Here’s a tip – when it comes to taking client payment, you can probably just use an attached system for your smartphone from companies like Square and PayPal.
Additionally, make sure you’re staying up-to-date on the latest salon software to ensure that you’re keeping track of your inventory, recording client information, and keeping your income and expense reports as pristine as possible.
Marketing Your Salon Suite
Marketing can be a broad term when it comes to advertising your business.
There are so many different marketing channels to get your brand name out there and there is such a thing as utilizing “too many” platforms.
You want to focus on providing quality content that will attract your target consumer. When it comes to beauty services, take many pictures and display your work!
Here’s a few tips on where to start marketing your business.
Marketing: You've Made The Decision, Now What?
One of the most popular and fastest growing marketing channels is social media. Having a strong social media presence will play a vital role in the success of your salon suite.
You need to first identify which social media platform(s) your ideal customer spends most of their time on. This should be your biggest priority for your social media marketing strategy.
Only once you’ve mastered this platform and have an automated, successful strategy is it appropriate to start marketing on a new platform.
For example, start with Facebook and Instagram (since they tie in together) and learn how to advertise on social media through Facebook and Instagram ads.
You’d be surprised how inexpensive advertising on social media can be.
Advertising your business on social media can mean more impressions and exposure.
With the amount of people on social media it is hard to reach your audience organically. As we all know Facebook and Instagram are constantly changing their algorithm so there is a chance that your posts are not reaching your target market.
Social Media Posting Strategy:
Be careful when posting on social media. You may just be selling rather than providing value.
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Most beauty professionals’ social media posts are riddled with sales and specials such as these. They don’t work—at least not at first. More than likely, your social media fan base immediately skips these types of posts .
Are you familiar with the term jab, jab, jab right hook?
This phrase was coined by entrepreneur Gary Vaynerchuk, who applied boxing terminology to social media strategy.
The theory jab, jab, jab, right hook for social media marketing is: Before you can ask your fan base for the right hook, or purchase your product or service, you need to repeatedly jab fans with either educational or authoritative content that delivers pure value for them.
Only once you’ve thrown enough jabs can you ask for the right hook.
Today’s beauty clients expect to be able to find you online, on relevant listings, and review sites. Remember, your website is your front door—so developing a website for your guests is crucial in booking new clients and referrals.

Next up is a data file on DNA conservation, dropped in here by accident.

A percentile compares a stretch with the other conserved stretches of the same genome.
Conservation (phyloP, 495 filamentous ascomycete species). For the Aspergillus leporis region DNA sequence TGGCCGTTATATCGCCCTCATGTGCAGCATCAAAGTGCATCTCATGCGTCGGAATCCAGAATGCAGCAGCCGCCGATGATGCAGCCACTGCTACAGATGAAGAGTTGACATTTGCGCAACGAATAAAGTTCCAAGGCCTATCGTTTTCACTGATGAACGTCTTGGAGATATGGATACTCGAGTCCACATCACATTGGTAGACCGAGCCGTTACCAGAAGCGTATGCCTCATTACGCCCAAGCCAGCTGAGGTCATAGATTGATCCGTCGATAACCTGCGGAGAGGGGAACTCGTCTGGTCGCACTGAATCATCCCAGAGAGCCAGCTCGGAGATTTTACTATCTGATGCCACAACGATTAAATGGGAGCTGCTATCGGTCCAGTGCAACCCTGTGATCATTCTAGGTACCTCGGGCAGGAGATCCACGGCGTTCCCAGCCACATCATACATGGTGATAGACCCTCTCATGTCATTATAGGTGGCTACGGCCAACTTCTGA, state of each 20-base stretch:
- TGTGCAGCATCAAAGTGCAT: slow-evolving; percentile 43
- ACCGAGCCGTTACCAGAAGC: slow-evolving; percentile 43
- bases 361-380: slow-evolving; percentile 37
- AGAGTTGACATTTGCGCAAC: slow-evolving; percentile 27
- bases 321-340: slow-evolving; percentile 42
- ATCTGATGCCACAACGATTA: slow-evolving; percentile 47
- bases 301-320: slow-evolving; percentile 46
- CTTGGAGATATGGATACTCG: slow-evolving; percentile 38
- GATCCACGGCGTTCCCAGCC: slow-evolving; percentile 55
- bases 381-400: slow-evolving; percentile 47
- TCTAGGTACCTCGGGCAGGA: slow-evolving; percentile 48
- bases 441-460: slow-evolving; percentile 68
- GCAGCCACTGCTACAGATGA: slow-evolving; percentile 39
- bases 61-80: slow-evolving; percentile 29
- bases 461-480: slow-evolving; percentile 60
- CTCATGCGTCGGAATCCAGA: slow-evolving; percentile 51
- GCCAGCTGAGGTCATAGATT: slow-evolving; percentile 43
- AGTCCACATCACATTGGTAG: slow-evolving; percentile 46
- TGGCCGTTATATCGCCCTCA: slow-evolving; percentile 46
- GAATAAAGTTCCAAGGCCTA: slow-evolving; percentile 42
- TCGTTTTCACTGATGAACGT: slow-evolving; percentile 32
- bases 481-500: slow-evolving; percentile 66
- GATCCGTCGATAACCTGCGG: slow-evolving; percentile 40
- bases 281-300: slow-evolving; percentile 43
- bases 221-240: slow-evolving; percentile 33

Also, you will have to make sure your website is mobile friendly.
In today’s digital world, optimizing your beauty and wellness business for the mobile marketplace is increasingly important for keeping your business competitive.
According to a report by Pew Research Center, U.S. Smartphone Use in 2015,” 64 percent of American adults now own a smartphone of some kind, up from 35 percent in the spring of 2011, and this number continues to grow.
How can you make the most of it all? Start by assuming your clients live on their mobile devices.
Optimizing your website with mobile friendly web pages, creating opt-in communications for newsletters and using simple, searchable keywords are all ways to maximize your web presence.
According to a 2014 white paper by comScore, “Marketing to Millennials: 5 Things Every Marketer Should Know,” Millennials are the biggest mobile spenders, 39 percent of the demographic purchases more than $50 a month in services or goods via their smartphones. Creating a clear call-to-action button such as “Book Now” and eliminating distracting imagery and text can all work to optimize your homepage for the end user.
In today’s busy world, being able to schedule beauty appointments online is becoming more of a competitive edge.
Unless you or a staff member are available every hour of every day and are willing to make appointments at 2 a.m. when a client has a hair-color disaster, you need an online scheduling service or software.
Online scheduling allows clients to easily browse your available options and choose the appointment that best fits their schedule. This can easily be integrated in your website.
Advertising Your Business and Website:
The best way to make sure you pop up during a search is creating a Google My Business account. This is a free service that will post your business on Google with the location and add things like hours and photos.
Also, creating a Yelp account can give your clients a platform to rave about how awesome you are.
Guests are always looking at reviews when booking appointments, therefore, it is important display your five-star service for everyone to see!
Never underestimate the impression online reviews can have on your business.
“You are you and that is your superpower”—Leyla Milani
Branding is everything when it comes to your business. It is important to consider what your long-term goals is with your brand.
Are you going to be riding solo forever?
Do you want to eventually franchise your brand if it takes off?
What is appealing to your guests?
These are all questions you will have to answer through your brand.